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Lesson 6: Elementary Kirtan Rhythm

 

Now that we got the alphabet of the mridanga (bols), we can now discuss the rhythmic cycles that is commonly used to accompany bhajans and kirtans. To give you an introduction to a rhythmic cycle used in kirtans, this lesson is created. It serves as good hand practice and is easy enough to help you keep up with time.

 

The rhythmic cycles from this point onwards will be presented in this format. The meaning of the each row will be explained in Lesson 7.

 

X

 

 

 

0

 

 

 

1

2

3

4

5

6

7

8

 

 

ka

ghe

ghe

 

 

This is an eight beat cycle. It takes eight beats to complete one cycle. In Indian music, rhythms are described as “cycles” rather than measures or time signatures in Western music.

 

How do you approach this? Let’s go through each beat.

 

1: tā

 

2: Nothing

 

3: Nothing

 

What does that mean? On that beat, nothing is played. If it’s too difficult to keep time for you, then say the word “PAUSE” or “HOLD” for each space. In effect, you could rewrite the cycle as follows:

 

X

 

 

 

0

 

 

 

1

2

3

4

5

6

7

8

PAUSE

PAUSE

ka

ghe

ghe

PAUSE

 

4: ka

 

5: tā

 

6: ghe

 

7: ghe

 

Six and 7 should not be hard. Remember that baya bols has vowel tolerance, so “gha”, “ghe”, and “ghi” are the same.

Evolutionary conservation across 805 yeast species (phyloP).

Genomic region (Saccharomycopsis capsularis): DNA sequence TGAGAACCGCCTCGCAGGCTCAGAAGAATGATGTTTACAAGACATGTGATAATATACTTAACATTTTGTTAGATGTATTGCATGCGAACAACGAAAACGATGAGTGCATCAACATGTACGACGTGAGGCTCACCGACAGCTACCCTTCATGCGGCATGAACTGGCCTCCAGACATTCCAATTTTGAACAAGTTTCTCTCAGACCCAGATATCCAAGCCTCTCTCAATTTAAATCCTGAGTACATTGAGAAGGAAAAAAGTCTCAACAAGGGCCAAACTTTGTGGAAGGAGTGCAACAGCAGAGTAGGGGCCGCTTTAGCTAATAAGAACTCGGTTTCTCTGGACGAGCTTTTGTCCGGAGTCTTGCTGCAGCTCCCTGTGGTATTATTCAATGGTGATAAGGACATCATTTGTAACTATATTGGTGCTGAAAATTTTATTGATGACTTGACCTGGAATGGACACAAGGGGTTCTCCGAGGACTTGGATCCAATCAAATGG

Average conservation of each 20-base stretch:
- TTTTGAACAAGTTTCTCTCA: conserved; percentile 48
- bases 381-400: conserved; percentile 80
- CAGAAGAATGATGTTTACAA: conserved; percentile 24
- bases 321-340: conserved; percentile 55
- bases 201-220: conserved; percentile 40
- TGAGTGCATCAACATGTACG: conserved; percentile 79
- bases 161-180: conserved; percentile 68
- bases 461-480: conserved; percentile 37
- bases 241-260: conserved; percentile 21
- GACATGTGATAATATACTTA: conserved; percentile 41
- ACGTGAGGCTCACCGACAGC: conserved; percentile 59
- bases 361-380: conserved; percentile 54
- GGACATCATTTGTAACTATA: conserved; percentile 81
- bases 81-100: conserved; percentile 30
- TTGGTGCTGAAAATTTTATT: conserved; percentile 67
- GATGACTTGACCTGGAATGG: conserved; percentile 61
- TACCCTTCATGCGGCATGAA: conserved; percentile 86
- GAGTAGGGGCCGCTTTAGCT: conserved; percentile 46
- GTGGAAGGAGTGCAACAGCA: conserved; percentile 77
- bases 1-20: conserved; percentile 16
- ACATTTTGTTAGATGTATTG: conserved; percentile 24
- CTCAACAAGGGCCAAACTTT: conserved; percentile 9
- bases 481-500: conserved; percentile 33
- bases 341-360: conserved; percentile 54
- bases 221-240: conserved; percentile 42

8: PAUSE

 

Let’s get a feel of this rhythmic cycle by practicing the elementary kirtan rhythm:

 

 

 

 

 

KARTAL USE:

 

http://kksongs.org/instruments/images/kartal.jpg

 

The backbone of every kirtan and bhajan are kartal use. The most common cycle known in kartals is the famous three-strike kartal heard all over temples.

 

X

 

 

 

1

2

3

4

OPEN

 

CLOSED

CLOSED

 

Some people might play it vice versa (CLOSED PAUSE OPEN OPEN).

 

This is a cycle of four beats per cycle; therefore, it would be improper to define this cycle as a “three-beat.” Since the kirtan rhythm in this lesson is an eight beat cycle, this kartal format is used.

 

If brown represents kartal strokes, then kartal accompaniment would be as follows.

 

 

X

 

 

 

0

 

 

 

1

2

3

4

5

6

7

8

PAUSE

PAUSE

ka

ghe

ghe

PAUSE

OPEN

 

CLOSED

CLOSED

OPEN

 

CLOSED

CLOSED

 

Let’s practice using kartals.

 

This is the elementary kirtan rhythm WITH kartals.

 

 

The key thing is the ability to accompany kirtans. The basic kirtan we will lead is the traditional Hare Krsna tune. While accompaniment is a bigger topic in itself, the key thing is that the Matra 1 is where the first “krsna” in the mahamantra. Follow the kartals and sing along.

 

 

Get a feel of this elementary kirtan rhythm. Certain properties like empty beats and cycles are very important in learning more complex bhajan rhythms in this course.

 

 

VIDEOS:

 

·VIDEO CLIP 6 – 1: DIDACTIC

·VIDEO CLIP 6 – 2: PRACTICE

 

 

In the video for 6-2 (PRACTICE), Srila Prabhupada’s kirtana was used as the practice kirtan to use this rhythmic cycle. Here is the clip where you can practice along.

 

NOTE: Recording may be difficult to hear due to attempts to reduce volume of mridanga in the track.

 

 

 

UPDATED: August 17, 2017